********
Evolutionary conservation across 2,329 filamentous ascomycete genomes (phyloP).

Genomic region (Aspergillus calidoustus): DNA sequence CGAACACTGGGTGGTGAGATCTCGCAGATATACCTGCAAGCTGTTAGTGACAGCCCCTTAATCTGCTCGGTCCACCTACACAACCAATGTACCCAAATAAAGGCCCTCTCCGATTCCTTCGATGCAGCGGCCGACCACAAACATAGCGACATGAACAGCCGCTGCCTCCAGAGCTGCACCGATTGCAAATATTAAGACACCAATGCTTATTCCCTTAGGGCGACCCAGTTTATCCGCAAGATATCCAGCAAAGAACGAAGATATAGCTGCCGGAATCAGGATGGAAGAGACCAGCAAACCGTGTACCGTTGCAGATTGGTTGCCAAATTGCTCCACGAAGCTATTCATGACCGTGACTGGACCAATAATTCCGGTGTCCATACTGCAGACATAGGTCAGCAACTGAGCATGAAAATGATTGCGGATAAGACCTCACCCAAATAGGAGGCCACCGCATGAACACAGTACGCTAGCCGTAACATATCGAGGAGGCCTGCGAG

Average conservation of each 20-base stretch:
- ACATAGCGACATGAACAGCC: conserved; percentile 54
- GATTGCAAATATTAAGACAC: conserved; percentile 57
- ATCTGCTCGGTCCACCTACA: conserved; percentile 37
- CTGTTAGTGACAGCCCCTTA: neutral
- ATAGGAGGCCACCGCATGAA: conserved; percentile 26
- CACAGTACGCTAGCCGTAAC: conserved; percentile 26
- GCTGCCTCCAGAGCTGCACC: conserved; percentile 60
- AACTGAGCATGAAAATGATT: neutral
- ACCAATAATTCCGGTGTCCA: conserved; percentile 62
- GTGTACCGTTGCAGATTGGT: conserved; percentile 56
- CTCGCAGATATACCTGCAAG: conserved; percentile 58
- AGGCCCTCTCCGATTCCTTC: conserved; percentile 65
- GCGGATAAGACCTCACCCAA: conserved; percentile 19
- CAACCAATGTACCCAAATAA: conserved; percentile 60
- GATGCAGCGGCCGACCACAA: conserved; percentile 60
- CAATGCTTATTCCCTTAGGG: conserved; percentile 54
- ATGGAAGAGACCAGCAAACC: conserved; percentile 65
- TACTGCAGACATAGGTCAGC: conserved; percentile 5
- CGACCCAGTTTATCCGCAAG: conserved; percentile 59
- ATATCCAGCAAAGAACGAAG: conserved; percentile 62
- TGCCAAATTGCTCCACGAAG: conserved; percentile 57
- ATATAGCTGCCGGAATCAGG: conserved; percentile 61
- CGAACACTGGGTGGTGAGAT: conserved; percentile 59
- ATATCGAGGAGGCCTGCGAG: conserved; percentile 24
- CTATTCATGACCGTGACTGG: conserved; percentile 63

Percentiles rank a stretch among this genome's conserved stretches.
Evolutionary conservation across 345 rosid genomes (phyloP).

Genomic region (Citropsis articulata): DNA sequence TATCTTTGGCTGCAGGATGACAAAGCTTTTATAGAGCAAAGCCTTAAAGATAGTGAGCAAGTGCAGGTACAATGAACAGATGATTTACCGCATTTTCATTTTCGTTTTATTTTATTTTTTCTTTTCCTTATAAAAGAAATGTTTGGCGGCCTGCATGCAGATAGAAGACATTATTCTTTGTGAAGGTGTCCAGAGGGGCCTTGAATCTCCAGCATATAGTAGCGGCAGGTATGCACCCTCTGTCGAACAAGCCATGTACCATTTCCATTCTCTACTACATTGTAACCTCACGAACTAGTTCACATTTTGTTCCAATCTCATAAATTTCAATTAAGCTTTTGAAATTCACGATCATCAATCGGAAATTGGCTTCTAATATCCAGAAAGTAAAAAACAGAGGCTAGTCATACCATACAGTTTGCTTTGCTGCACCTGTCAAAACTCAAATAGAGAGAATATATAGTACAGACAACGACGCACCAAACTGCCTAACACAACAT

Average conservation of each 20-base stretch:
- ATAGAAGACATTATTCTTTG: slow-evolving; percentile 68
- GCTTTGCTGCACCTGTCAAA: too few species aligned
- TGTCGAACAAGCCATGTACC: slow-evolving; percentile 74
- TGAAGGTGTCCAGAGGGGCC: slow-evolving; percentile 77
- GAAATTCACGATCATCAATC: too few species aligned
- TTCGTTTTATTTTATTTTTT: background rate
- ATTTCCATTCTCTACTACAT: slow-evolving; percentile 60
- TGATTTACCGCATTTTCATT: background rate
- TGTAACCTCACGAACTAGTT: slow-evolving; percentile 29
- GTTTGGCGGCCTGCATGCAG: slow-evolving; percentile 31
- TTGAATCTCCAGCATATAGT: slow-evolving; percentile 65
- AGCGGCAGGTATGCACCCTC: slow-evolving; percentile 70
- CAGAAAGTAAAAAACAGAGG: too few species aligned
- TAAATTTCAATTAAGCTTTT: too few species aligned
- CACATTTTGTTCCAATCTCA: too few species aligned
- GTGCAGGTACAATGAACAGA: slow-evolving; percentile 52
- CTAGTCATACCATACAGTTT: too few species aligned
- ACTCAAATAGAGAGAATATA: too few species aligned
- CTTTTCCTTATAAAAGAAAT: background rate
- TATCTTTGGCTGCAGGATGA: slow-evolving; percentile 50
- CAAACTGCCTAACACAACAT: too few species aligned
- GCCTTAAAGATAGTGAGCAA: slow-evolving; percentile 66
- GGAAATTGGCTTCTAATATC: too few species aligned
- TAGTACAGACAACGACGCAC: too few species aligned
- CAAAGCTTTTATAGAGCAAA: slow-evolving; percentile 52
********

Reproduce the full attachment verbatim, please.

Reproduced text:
Evolutionary conservation across 2,329 filamentous ascomycete genomes (phyloP).

Genomic region (Aspergillus calidoustus): DNA sequence CGAACACTGGGTGGTGAGATCTCGCAGATATACCTGCAAGCTGTTAGTGACAGCCCCTTAATCTGCTCGGTCCACCTACACAACCAATGTACCCAAATAAAGGCCCTCTCCGATTCCTTCGATGCAGCGGCCGACCACAAACATAGCGACATGAACAGCCGCTGCCTCCAGAGCTGCACCGATTGCAAATATTAAGACACCAATGCTTATTCCCTTAGGGCGACCCAGTTTATCCGCAAGATATCCAGCAAAGAACGAAGATATAGCTGCCGGAATCAGGATGGAAGAGACCAGCAAACCGTGTACCGTTGCAGATTGGTTGCCAAATTGCTCCACGAAGCTATTCATGACCGTGACTGGACCAATAATTCCGGTGTCCATACTGCAGACATAGGTCAGCAACTGAGCATGAAAATGATTGCGGATAAGACCTCACCCAAATAGGAGGCCACCGCATGAACACAGTACGCTAGCCGTAACATATCGAGGAGGCCTGCGAG

Average conservation of each 20-base stretch:
- ACATAGCGACATGAACAGCC: conserved; percentile 54
- GATTGCAAATATTAAGACAC: conserved; percentile 57
- ATCTGCTCGGTCCACCTACA: conserved; percentile 37
- CTGTTAGTGACAGCCCCTTA: neutral
- ATAGGAGGCCACCGCATGAA: conserved; percentile 26
- CACAGTACGCTAGCCGTAAC: conserved; percentile 26
- GCTGCCTCCAGAGCTGCACC: conserved; percentile 60
- AACTGAGCATGAAAATGATT: neutral
- ACCAATAATTCCGGTGTCCA: conserved; percentile 62
- GTGTACCGTTGCAGATTGGT: conserved; percentile 56
- CTCGCAGATATACCTGCAAG: conserved; percentile 58
- AGGCCCTCTCCGATTCCTTC: conserved; percentile 65
- GCGGATAAGACCTCACCCAA: conserved; percentile 19
- CAACCAATGTACCCAAATAA: conserved; percentile 60
- GATGCAGCGGCCGACCACAA: conserved; percentile 60
- CAATGCTTATTCCCTTAGGG: conserved; percentile 54
- ATGGAAGAGACCAGCAAACC: conserved; percentile 65
- TACTGCAGACATAGGTCAGC: conserved; percentile 5
- CGACCCAGTTTATCCGCAAG: conserved; percentile 59
- ATATCCAGCAAAGAACGAAG: conserved; percentile 62
- TGCCAAATTGCTCCACGAAG: conserved; percentile 57
- ATATAGCTGCCGGAATCAGG: conserved; percentile 61
- CGAACACTGGGTGGTGAGAT: conserved; percentile 59
- ATATCGAGGAGGCCTGCGAG: conserved; percentile 24
- CTATTCATGACCGTGACTGG: conserved; percentile 63

Percentiles rank a stretch among this genome's conserved stretches.
Evolutionary conservation across 345 rosid genomes (phyloP).

Genomic region (Citropsis articulata): DNA sequence TATCTTTGGCTGCAGGATGACAAAGCTTTTATAGAGCAAAGCCTTAAAGATAGTGAGCAAGTGCAGGTACAATGAACAGATGATTTACCGCATTTTCATTTTCGTTTTATTTTATTTTTTCTTTTCCTTATAAAAGAAATGTTTGGCGGCCTGCATGCAGATAGAAGACATTATTCTTTGTGAAGGTGTCCAGAGGGGCCTTGAATCTCCAGCATATAGTAGCGGCAGGTATGCACCCTCTGTCGAACAAGCCATGTACCATTTCCATTCTCTACTACATTGTAACCTCACGAACTAGTTCACATTTTGTTCCAATCTCATAAATTTCAATTAAGCTTTTGAAATTCACGATCATCAATCGGAAATTGGCTTCTAATATCCAGAAAGTAAAAAACAGAGGCTAGTCATACCATACAGTTTGCTTTGCTGCACCTGTCAAAACTCAAATAGAGAGAATATATAGTACAGACAACGACGCACCAAACTGCCTAACACAACAT

Average conservation of each 20-base stretch:
- ATAGAAGACATTATTCTTTG: slow-evolving; percentile 68
- GCTTTGCTGCACCTGTCAAA: too few species aligned
- TGTCGAACAAGCCATGTACC: slow-evolving; percentile 74
- TGAAGGTGTCCAGAGGGGCC: slow-evolving; percentile 77
- GAAATTCACGATCATCAATC: too few species aligned
- TTCGTTTTATTTTATTTTTT: background rate
- ATTTCCATTCTCTACTACAT: slow-evolving; percentile 60
- TGATTTACCGCATTTTCATT: background rate
- TGTAACCTCACGAACTAGTT: slow-evolving; percentile 29
- GTTTGGCGGCCTGCATGCAG: slow-evolving; percentile 31
- TTGAATCTCCAGCATATAGT: slow-evolving; percentile 65
- AGCGGCAGGTATGCACCCTC: slow-evolving; percentile 70
- CAGAAAGTAAAAAACAGAGG: too few species aligned
- TAAATTTCAATTAAGCTTTT: too few species aligned
- CACATTTTGTTCCAATCTCA: too few species aligned
- GTGCAGGTACAATGAACAGA: slow-evolving; percentile 52
- CTAGTCATACCATACAGTTT: too few species aligned
- ACTCAAATAGAGAGAATATA: too few species aligned
- CTTTTCCTTATAAAAGAAAT: background rate
- TATCTTTGGCTGCAGGATGA: slow-evolving; percentile 50
- CAAACTGCCTAACACAACAT: too few species aligned
- GCCTTAAAGATAGTGAGCAA: slow-evolving; percentile 66
- GGAAATTGGCTTCTAATATC: too few species aligned
- TAGTACAGACAACGACGCAC: too few species aligned
- CAAAGCTTTTATAGAGCAAA: slow-evolving; percentile 52